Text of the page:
Perhaps there is not a more hallowed and reverent tract of earth in all of our beloved country than the battlefield at Gettysburg, Pennsylvania. Gettysburg is the most famous and important battle of the Civil War and was centered around the quaint market town of the same name. It began as a mere skirmish, but by its bloody end it involved approximately 160,000 brave American soldiers.
The Confederate Army of Northern Virginia was made up of 70,100 men and 280 guns. It was commanded by the talented and much-respected General Robert E. Lee. The Federal Army of the Potomac consisted of 93,700 men and 372 guns commanded by the fearless Major General George G. Meade.
| General Robert E. Lee
|| Major General George G. Meade
When we arrived at this national landscape on a cold January morning, the snowy landscape offered up a view that would have stood in stark contrast to what the soldiers experienced on the blistering hot morning of July 1st, 1863. The Battle of Gettysburg was fought on three of the hottest days of a Pennsylvania summer. During Pickett’s Charge on July 3rd, 1863, temperatures soared to a hellish 90 degrees. In the end, 51,000 men were reported killed, captured, or missing in one of the costliest battles of the Civil War.
There are more than 1,400 monuments, markers and tablets to commemorate the men who fought here.
More than one-third of all known photographs of dead soldiers on Civil War battlefields were tragically recorded on the fields of Gettysburg.
John Burns Monument at Gettysburg.
Big John stands guard with the fearless John Burns.
This monument commemorates the actions of John Burns. he was a 70 year old Gettysburg citizen who picked up his old flint-lock musket and powder horn, walked out into the field, and joined in on the fight.
A beautiful place of rest for those that gave all to preserve a nation.
The McPherson barn (captured in background) is one of the only remaining structures to have survived the war.
Cannons point out away from Gettysburg village.
8th N.Y. 1st Brigade Cavalry Monument
Historic Gettysburg village in background
Rufus Dawes Plaque at Gettysburg “Trapped in the Cut”
This railroad cut, barely visible and covered in snow, was the scene of a dramatic engagement on the first day of the battle.
On the morning of July 1, a Confederate attack crushed the Union line here, sending surviving Union soldiers retreating back toward the town (in background). But shortly thereafter, Union reinforcements counterattacked, forcing a number of the Southerners to take cover in the railroad cut located just at the edge of snow (pictured here).
Despite deadly Confederate fire from the cut, Union infantry led by Lt. Col. Rufus R. Dawes and Col. Edward B. Fowler crossed the turnpike, climbed the fence and charged the cut. Although many were shot in the attempt, the charging Federals reached the edge of the cut and shouted, “Throw down your muskets!” Trapped between the steep slopes, approximately 230 Confederates surrendered.
Jonah takes shelter in the shadows of a determined General Wadsworth.
Noah stands at the monument of the 147th New York Infantry.
The North Carolina State Monument where soldiers began their part of Picket’s Charge.
56th Pennsylvania Infantry Monument
Jonah peeks around a corner as Noah stands tall at the 8th New York Calvary monument.
63 Medals of Honor were awarded to Union soldiers for their actions at Gettysburg.
The vast battlefield of Gettysburg, Pennsylvania.
A panoramic view of the countryside.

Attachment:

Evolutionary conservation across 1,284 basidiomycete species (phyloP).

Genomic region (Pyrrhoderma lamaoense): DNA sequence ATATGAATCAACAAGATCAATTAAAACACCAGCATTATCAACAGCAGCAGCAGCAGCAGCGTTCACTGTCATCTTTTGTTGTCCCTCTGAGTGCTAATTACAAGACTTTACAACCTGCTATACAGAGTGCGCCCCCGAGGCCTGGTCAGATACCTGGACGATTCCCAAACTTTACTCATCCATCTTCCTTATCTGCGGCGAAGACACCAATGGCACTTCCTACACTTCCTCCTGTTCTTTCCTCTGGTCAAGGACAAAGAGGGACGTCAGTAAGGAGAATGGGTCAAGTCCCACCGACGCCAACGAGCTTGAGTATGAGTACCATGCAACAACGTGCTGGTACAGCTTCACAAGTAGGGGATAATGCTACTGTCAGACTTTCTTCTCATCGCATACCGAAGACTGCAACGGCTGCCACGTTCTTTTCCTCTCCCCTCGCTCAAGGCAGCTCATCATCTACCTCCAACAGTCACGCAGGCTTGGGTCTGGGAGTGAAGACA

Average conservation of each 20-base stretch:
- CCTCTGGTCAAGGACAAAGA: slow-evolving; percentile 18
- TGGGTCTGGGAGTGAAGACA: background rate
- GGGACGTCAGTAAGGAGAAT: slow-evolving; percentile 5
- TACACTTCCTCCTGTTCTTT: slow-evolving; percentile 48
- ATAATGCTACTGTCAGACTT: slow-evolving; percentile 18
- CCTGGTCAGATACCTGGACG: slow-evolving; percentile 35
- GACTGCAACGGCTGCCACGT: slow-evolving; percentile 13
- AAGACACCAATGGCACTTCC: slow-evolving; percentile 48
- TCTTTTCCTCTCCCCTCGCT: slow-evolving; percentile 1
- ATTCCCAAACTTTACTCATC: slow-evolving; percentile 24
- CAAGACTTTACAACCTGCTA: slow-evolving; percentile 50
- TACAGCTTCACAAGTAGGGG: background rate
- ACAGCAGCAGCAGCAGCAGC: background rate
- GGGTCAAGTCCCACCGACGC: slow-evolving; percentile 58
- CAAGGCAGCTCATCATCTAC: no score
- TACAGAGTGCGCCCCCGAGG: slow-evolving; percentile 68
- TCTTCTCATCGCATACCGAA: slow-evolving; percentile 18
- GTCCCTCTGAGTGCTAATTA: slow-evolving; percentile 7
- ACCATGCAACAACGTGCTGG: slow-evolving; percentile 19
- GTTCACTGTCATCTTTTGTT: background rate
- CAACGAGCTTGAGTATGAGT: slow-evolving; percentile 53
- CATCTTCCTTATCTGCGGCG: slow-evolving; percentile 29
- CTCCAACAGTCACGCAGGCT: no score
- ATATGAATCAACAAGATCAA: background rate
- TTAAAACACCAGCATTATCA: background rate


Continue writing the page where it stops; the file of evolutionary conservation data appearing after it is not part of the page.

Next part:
The Battle of Gettysburg turned the tides of war in favor of Northern forces. The Union victory stopped the Confederate invasion of the North and forced General Lee to withdraw to his home-state of Virginia. On November 19, 1863, President Lincoln traveled to Gettysburg to dedicate the site as a national cemetery. Lincoln’s delivered his famous Gettysburg Address there which came to be one of the most famous speeches of American history,
Four score and seven years ago our fathers brought forth, on this continent, a new nation, conceived in Liberty, and dedicated to the proposition that all men are created equal.
Now we are engaged in a great civil war, testing whether that nation, or any nation so conceived, and so dedicated, can long endure. We are met on a great battle-field of that war. We have come to dedicate a portion of that field, as a final resting-place for those who here gave their lives, that that nation might live. It is altogether fitting and proper that we should do this.
But, in a larger sense, we can not dedicate, we can not consecrate – we can not hallow – this ground. The brave men, living and dead, who struggled here, have consecrated it far above our poor power to add or detract. The world will little note, nor long remember what we say here, but it can never forget what they did here. It is for us the living, rather, to be dedicated here to the unfinished work which they who fought here have thus far so nobly advanced. It is rather for us to be here dedicated to the great task remaining before us – that from these honored dead we take increased devotion to that cause for which they here gave the last full measure of devotion – that we here highly resolve that these dead shall not have died in vain – that this nation, under God, shall have a new birth of freedom, and that government of the people, by the people, for the people, shall not perish from the earth.
– President Abraham Lincoln’s Gettysburg Address
Jonah, Rebecca, and Noah pose for a quick snapshot atop the Gettysburg viewing platform.
The charming 1863 Inn of Gettysburg offers visitors a historic stay on our nation’s most famous Civil War battlefield.
I salute all those that fought so courageously on this sacred piece of Pennsylvania farmland. Don’t forget the men who struggled here. Don’t forget the men who died in such a monumental battle, during a time that our nation was fractured. See Gettysburg for yourself and experience a vital piece of American history.